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City Asks For Input On Park And Westnedge Changes

Two young women wait for several cars to clear an intersection on a wide one-way street.
Sehvilla Mann
/
WMUK

As the City of Kalamazoo works on making its streets friendlier for foot, bike and wheelchair traffic, it’s getting ready for overhauls of two major roads. But planners say before they finalize those plans, they want to hear from the public – including Tuesday evening during National Night Out.

The roads in question are Park Street and Westnedge Avenue, the busy north-south one-way pair that runs from the Vine Neighborhood to the northern edge of town. The city says they’re likely to have bike lanes within a year, as well as more crosswalks and narrowed or reduced lanes to discourage speeding.

“Straight, wide lanes with few traffic-controlled intersections tend to support faster speeds, because you’re comfortable. You have a nice wide lane, there’s no one by you,” City Planner Christina Anderson told WMUK last week, as she stood at the intersection of Park and Walnut Streets.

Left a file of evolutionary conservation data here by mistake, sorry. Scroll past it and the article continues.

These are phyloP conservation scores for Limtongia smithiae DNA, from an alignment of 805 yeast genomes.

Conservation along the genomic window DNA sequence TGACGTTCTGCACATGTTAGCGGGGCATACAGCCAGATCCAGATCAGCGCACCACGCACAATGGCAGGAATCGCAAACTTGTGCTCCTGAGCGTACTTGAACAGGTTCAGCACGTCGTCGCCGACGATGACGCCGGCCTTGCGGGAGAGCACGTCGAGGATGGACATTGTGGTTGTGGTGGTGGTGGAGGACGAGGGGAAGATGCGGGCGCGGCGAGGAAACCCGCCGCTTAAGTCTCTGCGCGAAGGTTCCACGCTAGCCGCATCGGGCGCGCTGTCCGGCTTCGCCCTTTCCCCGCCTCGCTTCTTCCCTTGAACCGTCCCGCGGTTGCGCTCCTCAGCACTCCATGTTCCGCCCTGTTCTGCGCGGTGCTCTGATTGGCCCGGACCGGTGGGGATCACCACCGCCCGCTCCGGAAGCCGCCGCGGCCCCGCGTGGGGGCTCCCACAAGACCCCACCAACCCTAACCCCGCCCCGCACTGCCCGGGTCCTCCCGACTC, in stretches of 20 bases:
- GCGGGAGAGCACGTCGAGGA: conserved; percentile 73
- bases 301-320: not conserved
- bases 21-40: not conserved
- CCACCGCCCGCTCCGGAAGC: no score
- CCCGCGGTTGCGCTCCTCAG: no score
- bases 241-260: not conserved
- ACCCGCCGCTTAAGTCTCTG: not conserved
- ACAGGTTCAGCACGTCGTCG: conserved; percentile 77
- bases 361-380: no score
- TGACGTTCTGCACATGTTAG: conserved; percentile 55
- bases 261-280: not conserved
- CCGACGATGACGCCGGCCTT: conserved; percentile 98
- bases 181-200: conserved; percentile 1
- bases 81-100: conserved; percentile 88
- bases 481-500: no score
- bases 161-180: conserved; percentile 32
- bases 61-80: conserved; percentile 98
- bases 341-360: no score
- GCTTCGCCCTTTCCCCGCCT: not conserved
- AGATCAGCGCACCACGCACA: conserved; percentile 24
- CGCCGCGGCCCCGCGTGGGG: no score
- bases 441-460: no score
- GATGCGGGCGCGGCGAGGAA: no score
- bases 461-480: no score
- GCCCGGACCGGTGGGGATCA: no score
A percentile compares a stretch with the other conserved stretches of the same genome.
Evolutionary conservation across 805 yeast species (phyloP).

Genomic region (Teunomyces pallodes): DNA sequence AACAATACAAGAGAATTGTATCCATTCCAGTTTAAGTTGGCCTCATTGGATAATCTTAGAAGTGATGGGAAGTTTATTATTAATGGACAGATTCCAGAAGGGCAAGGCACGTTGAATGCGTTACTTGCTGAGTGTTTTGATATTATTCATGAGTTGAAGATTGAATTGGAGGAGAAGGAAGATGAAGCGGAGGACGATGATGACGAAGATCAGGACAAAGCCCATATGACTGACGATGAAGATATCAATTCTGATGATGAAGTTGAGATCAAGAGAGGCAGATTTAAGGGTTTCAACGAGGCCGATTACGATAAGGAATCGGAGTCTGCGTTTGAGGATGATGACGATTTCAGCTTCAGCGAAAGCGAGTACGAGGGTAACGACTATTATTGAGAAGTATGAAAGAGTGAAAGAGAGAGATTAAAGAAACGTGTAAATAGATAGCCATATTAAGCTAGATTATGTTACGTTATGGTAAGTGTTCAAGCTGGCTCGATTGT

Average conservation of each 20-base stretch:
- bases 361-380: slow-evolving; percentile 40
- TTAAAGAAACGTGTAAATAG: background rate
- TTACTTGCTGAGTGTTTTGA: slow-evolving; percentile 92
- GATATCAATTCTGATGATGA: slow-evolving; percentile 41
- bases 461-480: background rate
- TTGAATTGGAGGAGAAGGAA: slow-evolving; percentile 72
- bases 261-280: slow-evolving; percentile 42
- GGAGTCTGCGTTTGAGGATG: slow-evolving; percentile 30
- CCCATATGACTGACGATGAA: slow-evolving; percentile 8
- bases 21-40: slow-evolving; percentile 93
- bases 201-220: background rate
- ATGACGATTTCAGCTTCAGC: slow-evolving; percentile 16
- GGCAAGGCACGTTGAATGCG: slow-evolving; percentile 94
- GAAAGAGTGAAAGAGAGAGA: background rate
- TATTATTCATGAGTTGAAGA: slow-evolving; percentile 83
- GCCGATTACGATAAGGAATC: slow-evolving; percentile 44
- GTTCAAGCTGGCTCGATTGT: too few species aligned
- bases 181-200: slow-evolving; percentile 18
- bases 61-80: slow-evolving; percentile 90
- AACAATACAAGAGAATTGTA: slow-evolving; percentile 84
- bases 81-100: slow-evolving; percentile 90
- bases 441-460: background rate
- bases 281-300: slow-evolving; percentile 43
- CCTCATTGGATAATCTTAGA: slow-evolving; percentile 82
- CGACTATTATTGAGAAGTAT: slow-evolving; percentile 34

Anderson and city Traffic Engineer Dennis Randolph say the city wants to hear more from residents about how they use the roads. They’re soliciting comments online, as well as at several events in the upcoming weeks.

Tuesday is the first chance to make comments in-person. The city will have a table at the Northside Association for Community Development starting at 4 pm as part of a gathering for National Night Out.

“Asking folks what they see will help us,” Randolph said. “That’s why we’re interested in having people come. What I’ve always found is that when I get citizen comments there’s a lot of nuggets in those.”

Anderson agreed, saying her team wants to hear from residents about where they want to cross, “and how can we improve those intersections to make sure that they can do so whether you’re eight or 80, fully able-bodied, in a wheelchair, with a stroller, whatever.”

Sehvilla Mann joined WMUK’s news team in January 2014 as a reporter on the local government and education beats. Before that she covered a variety of topics, including environmental issues, for Bloomington, Indiana NPR and PBS affiliates WFIU and WTIU. She’s also written and produced stories for the Pacifica Network and WYSO Public Radio in Yellow Springs, Ohio. Sehvilla holds a B.A. in French from Earlham College and an M.A. in journalism from Indiana University.
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